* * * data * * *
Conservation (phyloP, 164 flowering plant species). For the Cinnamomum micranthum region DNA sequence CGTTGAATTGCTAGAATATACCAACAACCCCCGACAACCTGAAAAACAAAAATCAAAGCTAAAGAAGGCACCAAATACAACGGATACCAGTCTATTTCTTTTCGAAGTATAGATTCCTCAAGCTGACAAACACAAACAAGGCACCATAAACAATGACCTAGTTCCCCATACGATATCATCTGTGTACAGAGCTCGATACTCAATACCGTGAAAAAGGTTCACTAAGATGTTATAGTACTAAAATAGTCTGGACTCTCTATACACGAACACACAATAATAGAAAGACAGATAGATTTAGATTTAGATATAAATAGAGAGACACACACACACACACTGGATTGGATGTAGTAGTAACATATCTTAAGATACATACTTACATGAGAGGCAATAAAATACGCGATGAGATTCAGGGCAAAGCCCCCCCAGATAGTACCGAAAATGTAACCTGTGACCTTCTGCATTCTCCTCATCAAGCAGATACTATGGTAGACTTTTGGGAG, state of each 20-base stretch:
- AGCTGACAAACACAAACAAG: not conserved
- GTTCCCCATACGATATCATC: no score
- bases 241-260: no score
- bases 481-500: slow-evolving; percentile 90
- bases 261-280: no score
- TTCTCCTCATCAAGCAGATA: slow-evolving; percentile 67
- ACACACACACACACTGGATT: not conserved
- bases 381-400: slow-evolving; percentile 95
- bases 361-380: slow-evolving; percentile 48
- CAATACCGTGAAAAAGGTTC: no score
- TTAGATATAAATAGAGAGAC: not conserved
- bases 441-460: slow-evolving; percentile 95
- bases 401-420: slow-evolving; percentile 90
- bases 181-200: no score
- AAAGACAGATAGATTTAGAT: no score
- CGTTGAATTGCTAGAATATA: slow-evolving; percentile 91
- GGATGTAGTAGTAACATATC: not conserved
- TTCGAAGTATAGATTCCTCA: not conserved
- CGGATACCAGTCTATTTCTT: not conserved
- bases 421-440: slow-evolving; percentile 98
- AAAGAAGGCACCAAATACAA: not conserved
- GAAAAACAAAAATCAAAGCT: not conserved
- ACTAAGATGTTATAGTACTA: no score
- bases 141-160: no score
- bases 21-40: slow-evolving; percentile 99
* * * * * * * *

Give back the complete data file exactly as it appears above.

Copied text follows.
Conservation (phyloP, 164 flowering plant species). For the Cinnamomum micranthum region DNA sequence CGTTGAATTGCTAGAATATACCAACAACCCCCGACAACCTGAAAAACAAAAATCAAAGCTAAAGAAGGCACCAAATACAACGGATACCAGTCTATTTCTTTTCGAAGTATAGATTCCTCAAGCTGACAAACACAAACAAGGCACCATAAACAATGACCTAGTTCCCCATACGATATCATCTGTGTACAGAGCTCGATACTCAATACCGTGAAAAAGGTTCACTAAGATGTTATAGTACTAAAATAGTCTGGACTCTCTATACACGAACACACAATAATAGAAAGACAGATAGATTTAGATTTAGATATAAATAGAGAGACACACACACACACACTGGATTGGATGTAGTAGTAACATATCTTAAGATACATACTTACATGAGAGGCAATAAAATACGCGATGAGATTCAGGGCAAAGCCCCCCCAGATAGTACCGAAAATGTAACCTGTGACCTTCTGCATTCTCCTCATCAAGCAGATACTATGGTAGACTTTTGGGAG, state of each 20-base stretch:
- AGCTGACAAACACAAACAAG: not conserved
- GTTCCCCATACGATATCATC: no score
- bases 241-260: no score
- bases 481-500: slow-evolving; percentile 90
- bases 261-280: no score
- TTCTCCTCATCAAGCAGATA: slow-evolving; percentile 67
- ACACACACACACACTGGATT: not conserved
- bases 381-400: slow-evolving; percentile 95
- bases 361-380: slow-evolving; percentile 48
- CAATACCGTGAAAAAGGTTC: no score
- TTAGATATAAATAGAGAGAC: not conserved
- bases 441-460: slow-evolving; percentile 95
- bases 401-420: slow-evolving; percentile 90
- bases 181-200: no score
- AAAGACAGATAGATTTAGAT: no score
- CGTTGAATTGCTAGAATATA: slow-evolving; percentile 91
- GGATGTAGTAGTAACATATC: not conserved
- TTCGAAGTATAGATTCCTCA: not conserved
- CGGATACCAGTCTATTTCTT: not conserved
- bases 421-440: slow-evolving; percentile 98
- AAAGAAGGCACCAAATACAA: not conserved
- GAAAAACAAAAATCAAAGCT: not conserved
- ACTAAGATGTTATAGTACTA: no score
- bases 141-160: no score
- bases 21-40: slow-evolving; percentile 99